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Question
(a) Another airplane is flying in a jet stream that is blowing at 45.0 m/s in a direction $20^\circ$ south of east (as in Exercise 3.58). Its direction of motion relative to the Earth is $45.0^\circ$ south of west, while its direction of travel relative to the air is $5.00^\circ$ south of west. What is the airplane's speed relative to the air mass? (b) What is the airplane's speed relative to the Earth?
Question by OpenStax is licensed under CC BY 4.0.
Final Answer
  1. $63.4 \textrm{ m/s}$
  2. $29.6 \textrm{ m/s}$

Note: at about 6:20, Shaun says "the velocity of the air with respect to the ground", but he meant to say "the velocity of the airplane with respect to the ground". Obviously, this correction also applies when he said "the velocity of the air with respect to the wind", which should be "the velocity of the airplane with respect to the wind" since you can't have the velocity of something (air) with respect to itself (wind) besides the trivial answer of zero.

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OpenStax College Physics Solution, Chapter 3, Problem 60 (Problems & Exercises) (12:33)

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Video Transcript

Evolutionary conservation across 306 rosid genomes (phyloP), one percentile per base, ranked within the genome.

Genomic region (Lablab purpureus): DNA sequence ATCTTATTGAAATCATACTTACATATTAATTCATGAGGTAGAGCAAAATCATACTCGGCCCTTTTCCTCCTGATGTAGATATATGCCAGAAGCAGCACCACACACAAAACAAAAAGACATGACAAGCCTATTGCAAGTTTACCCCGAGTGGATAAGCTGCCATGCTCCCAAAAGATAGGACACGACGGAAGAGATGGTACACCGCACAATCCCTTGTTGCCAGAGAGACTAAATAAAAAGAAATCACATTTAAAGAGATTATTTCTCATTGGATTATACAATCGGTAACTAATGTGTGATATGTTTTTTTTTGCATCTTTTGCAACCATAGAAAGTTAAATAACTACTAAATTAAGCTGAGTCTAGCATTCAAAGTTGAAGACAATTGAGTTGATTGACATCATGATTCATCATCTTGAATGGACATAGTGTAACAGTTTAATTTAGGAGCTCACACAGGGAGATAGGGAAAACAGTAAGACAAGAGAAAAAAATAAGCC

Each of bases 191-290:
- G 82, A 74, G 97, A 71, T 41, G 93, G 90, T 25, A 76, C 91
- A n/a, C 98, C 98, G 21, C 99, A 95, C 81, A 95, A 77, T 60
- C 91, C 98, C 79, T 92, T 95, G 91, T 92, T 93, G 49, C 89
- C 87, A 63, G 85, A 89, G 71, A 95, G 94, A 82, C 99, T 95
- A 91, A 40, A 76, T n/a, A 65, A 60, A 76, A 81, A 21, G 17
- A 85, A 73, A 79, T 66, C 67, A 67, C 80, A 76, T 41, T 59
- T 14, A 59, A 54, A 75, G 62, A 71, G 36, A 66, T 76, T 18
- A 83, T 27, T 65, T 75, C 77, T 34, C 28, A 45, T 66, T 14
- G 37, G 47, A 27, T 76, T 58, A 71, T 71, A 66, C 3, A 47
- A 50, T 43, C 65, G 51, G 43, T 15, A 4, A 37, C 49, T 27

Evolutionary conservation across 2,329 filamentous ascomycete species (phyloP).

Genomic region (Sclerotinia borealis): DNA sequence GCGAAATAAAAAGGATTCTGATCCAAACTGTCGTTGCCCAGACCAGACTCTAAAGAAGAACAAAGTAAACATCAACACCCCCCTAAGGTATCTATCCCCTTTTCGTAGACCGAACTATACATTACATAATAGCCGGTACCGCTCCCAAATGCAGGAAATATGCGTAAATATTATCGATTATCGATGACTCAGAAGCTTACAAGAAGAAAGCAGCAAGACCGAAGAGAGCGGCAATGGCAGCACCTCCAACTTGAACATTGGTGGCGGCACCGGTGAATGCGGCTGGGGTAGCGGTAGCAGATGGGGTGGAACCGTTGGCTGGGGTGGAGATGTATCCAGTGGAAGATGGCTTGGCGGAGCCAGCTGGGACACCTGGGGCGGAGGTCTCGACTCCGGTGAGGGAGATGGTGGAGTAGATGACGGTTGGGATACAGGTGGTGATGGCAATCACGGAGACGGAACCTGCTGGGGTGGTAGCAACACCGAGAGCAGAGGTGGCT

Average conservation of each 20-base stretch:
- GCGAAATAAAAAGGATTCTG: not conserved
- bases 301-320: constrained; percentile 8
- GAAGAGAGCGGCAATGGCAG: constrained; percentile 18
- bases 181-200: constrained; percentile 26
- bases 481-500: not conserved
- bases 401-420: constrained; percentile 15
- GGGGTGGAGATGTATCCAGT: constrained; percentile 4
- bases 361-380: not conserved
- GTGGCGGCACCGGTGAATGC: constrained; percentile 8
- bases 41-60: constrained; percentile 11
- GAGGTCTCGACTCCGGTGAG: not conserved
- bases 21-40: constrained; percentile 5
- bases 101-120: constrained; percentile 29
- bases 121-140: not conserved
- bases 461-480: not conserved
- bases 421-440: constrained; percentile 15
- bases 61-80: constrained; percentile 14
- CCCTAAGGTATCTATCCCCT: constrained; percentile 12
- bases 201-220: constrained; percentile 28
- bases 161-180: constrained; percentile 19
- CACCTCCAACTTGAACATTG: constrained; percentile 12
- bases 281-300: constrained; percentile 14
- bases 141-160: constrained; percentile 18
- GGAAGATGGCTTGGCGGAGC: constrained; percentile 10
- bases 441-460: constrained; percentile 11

This is College Physics Answers with Shaun Dychko. In this video we’re working on question 60, which is a good challenge question on adding relative velocities. So we're told that an airplane is flying in a jet stream; which means wind, that's blowing 45 meters per second in a direction, 20 degrees south of east. So lets begin by writing down this known, this information that we know. And so we write the velocity of the wind with respect to the ground. That's what the <i>w</i> and the <i>g</i> stand for; wind and ground, is 45 meters per second, 20 degrees south of east. And here are the cardinal directions, and so that's going to be a vector in this direction like this. And this angle here will be 20 degrees. That's 20 degrees south of east. And then the next thing that we know is, and the airplane when it says it, it’s referring to the airplane. Its direction of motion relative to the earth is 45 degrees south of west. So we have another vector, velocity of the airplane with respect to the ground, is some unknown speed. We don't know what that is yet. But we know that it's 45 degrees south of west. So it's going this direction, and this is 45 degrees here. And then we also know about the direction of the airplane with respect to the wind. So, it's direction relative to the wind is five degrees south of west. Alright, so we’ll write down that piece of information as well. So the velocity of the airplane with respect to the wind is some unknown speed, five degrees south of west, so like this. Now when you're, oh, so and then what’s the question? Well, yes that's the important part isn’t it. The question is what is the airplane’s speed compared to the wind? So I'm using, I'm not reading these words verbatim. I’m translating them into the words that I'm using in my solution. So what’s the airplane’s speed compared to the wind? And what is the airplane’s speed compared to the ground? So, when you're adding relative velocities, always write two subscripts; the first subscript says what’s moving. So this is the airplane, so this is the thing that’s moving, is indicated by the first subscript. And the second subscript indicates what the velocity is compared to. So this is the velocity of the airplane relative to the wind. And that's the question we want to answer. And it'll equal the velocity of the airplane with respect to the ground, plus the velocity of the ground with respect to the wind. And you should be, maybe if you haven't seen this sort of technique before, you should be scratching your head when you see that. Because it's a bit strange to think about the ground. What’s the velocity of the ground with respect to the wind? And there's a good reason why I write it this way though. When you’re adding relative velocities, if you have the inner subscripts the same, they cancel. And what you're left with is a velocity of the outer subscripts. So you can be left with the <i>a</i>, and you'll be left with the <i>w</i>. And it'll be velocity of the <i>a</i> with respect to the <i>w</i>, so velocity of the airplane with respect to the wind. Which is what we wanna find here. And to make you believe that in case this is the first time you've seen that: Suppose you have a person running on a train car. And this person has some you know, velocity, five meters per second. But this is the velocity of the person with respect to the train, and then the train itself also has some other velocity. I suppose this train vector should be longer than the person’s vector. Because the train is likely going faster than the person that is running. Velocity of the train with respect to the ground is, say 15 meters per second. And you wanted to know what the velocity of the person with the respect to the ground was. Well, clearly since they're both going the same direction, you're going to just add these two factors together, and the answer will be 20. But I want you to see that that answer comes about using this technique. So we want to know what the velocity of the person with respect to the ground is; so we better add the velocity of the person with respect to the train, plus velocity of the train with respect to the ground. Notice that the inner subscripts are the same, and so they cancel. And we're left with velocity of the person with respect to the ground. And this always works out when you arrange your subscripts this way. So I did not want the velocity of the wind with respect to the ground, even though we're given that. Because then the inner subscripts would be a <i>g</i> and <i>w</i>, and that would be bad. Instead, we want to have the inner subscripts the same; both <i>g</i> and now we can answer our question. So, now, what is the velocity of the ground with respect to the wind? Well it’s going to be the opposite of the velocity of the wind with respect to the ground. When you wanna switch these subscripts around, you just put a negative sign in front of it. So if we have the velocity of the wind with respect to the ground, given to us; 20 degrees south of east, 45 meters per second. The opposite of that is going to be this vector. Which is going 20 degrees north of west, 45 meters per second. So there we go. That's the velocity of the ground with respect to the wind, and that's what we're going to use in this equation here. Now, we're gonna add the two vectors together; the velocity of the air with respect to the ground, plus the velocity of the ground with respect to the wind. And what we'll be left with is the velocity of the air with respect to the wind. So this resultant vector here is going to be what we want to find. Now there's a bunch of angles that we need to plug into this picture in order to solve the triangle. So first of all we're told that the velocity of the airplane with respect to the ground is 45 degrees. And that is south of west. So that's where this number comes from. And we're told that the velocity of the airplane with respect to the wind. Velocity of the airplane with respect to the wind is some unknown magnitude. But with this direction is five degrees south of west. So that means this number is given to us, five degrees south of west. And that means we can figure out this tiny angle inside the triangle, it’s going to be 45 degrees, minus this five degrees and that's where this 40 comes from. And this angle here is 45, because we have interior opposite angles, where this is the transversal between two parallel lines; these dotted lines that are horizontal. And with this being 45 here, that means this is 45 as well. And that's useful because we know given that 45 and given this 20 degrees here, this is the direction of the ground with respect of the wind. This 45 plus this 20 plus this unknown angle <i>theta</i> here, has to add up to a supplementary angle or 180 in other words. So that makes this a hundred and, hang on. Trying to find this angle <i>theta</i> and it's going to be 180, the total straight line angle, minus 45 here, minus 20, leaving us with 115 degrees as the angle <i>theta</i>. So we know what <i>theta</i> is. We know this angle is 40 and we can also figure out this angle <i>alpha</i>. Now, maybe I can draw this in a separate spot here. We have this velocity of the airplane with respect to wind going like that. We have this velocity of the ground with respect to the wind going like this, and we can draw a horizontal here. And this angle here will be an interior opposite angle to this one. And that’s going to be five degrees. And then this angle here will be interior opposite angles compared to this one here, which is going to be 20. And so this total angle is 25 degrees in here. Now, and we know the length of the side. So because we know all the angles and the length of one side, that means we can solve the triangle. We can answer any other question about the triangle that we want. So first we're going to figure out the magnitude of the velocity of the airplane with respect to the wind. And we're going to use the sine law to do that. And the sine law; imagine a triangle where you have sides labeled small <i>a</i>, small <i>b</i>, and small <i>c</i>. The angles opposite to each of those sides would be their capital counterparts. So this is the angle opposite little <i>a</i>, so that makes it capital A. This is angle opposite little <i>b</i>, so that makes it capital <i>B</i>. And this is angle across from little <i>c</i>, which makes it capital <i>C</i>. And the sine law says; if you have a side divided by the sine of it's opposite angle, that's going to equal any other side length divided by the sine of it's opposite angle. So we have <i>v a w</i> is like side <i>c</i>. And so we’re gonna divide it by sine of the angle opposite to it. Which will be <i>theta</i> in our case. And that's why you see a sine of 115 as a factor here. Because I multiply both sides by sine <i>c</i>. So these cancel. Leaving us with <i>c</i> equals little <i>b</i>, times by sine capital <i>c</i> divided by sine capital <i>b</i>. So what is this side length <i>b</i>? It is this 45 meters per second that we know; the velocity of the ground with respect to the wind. And we’re multiplying that by sine of the angle opposite the unknown side, which is <i>theta</i>, 115 degrees. And divide that by the sine of the angle opposite to the known side. And so that's this angle here. This angle is opposite our known side, and so we’re dividing by sine of 40. And this works out to 63.4 meters per second. And I put these absolute value bars here just to remind us that this is the magnitude of that velocity. It’s not the velocity. So this is the speed in other words. And that's the answer to part A. 63.4 meters per second, the speed of the airplane with respect to the wind. Then the question also asks us in part B; What does it say? It says, what is the airplane speed relative to the ground? Well, that is this vector here. And so we’ll use the same sine law technique and figure out this side instead of that one. And so the speed of the airplane with respect to the ground, divided by the sine of it's opposite angle. Which in this picture is <i>alpha</i>. Is going to equal the velocity of the ground with respect to the wind, divided by the sine of that angle opposite it. Which is 40 degrees. And so we multiply both sides by sine <i>alpha</i>. And then we get the speed of the airplane with respect to the ground, is going to be 45 meters per second, multiplied by sine 25, divided by sine of 40. 25 being this angle <i>alpha</i> opposite the velocity of the airplane with respect to the ground. And this works out to 29.6 meters per second.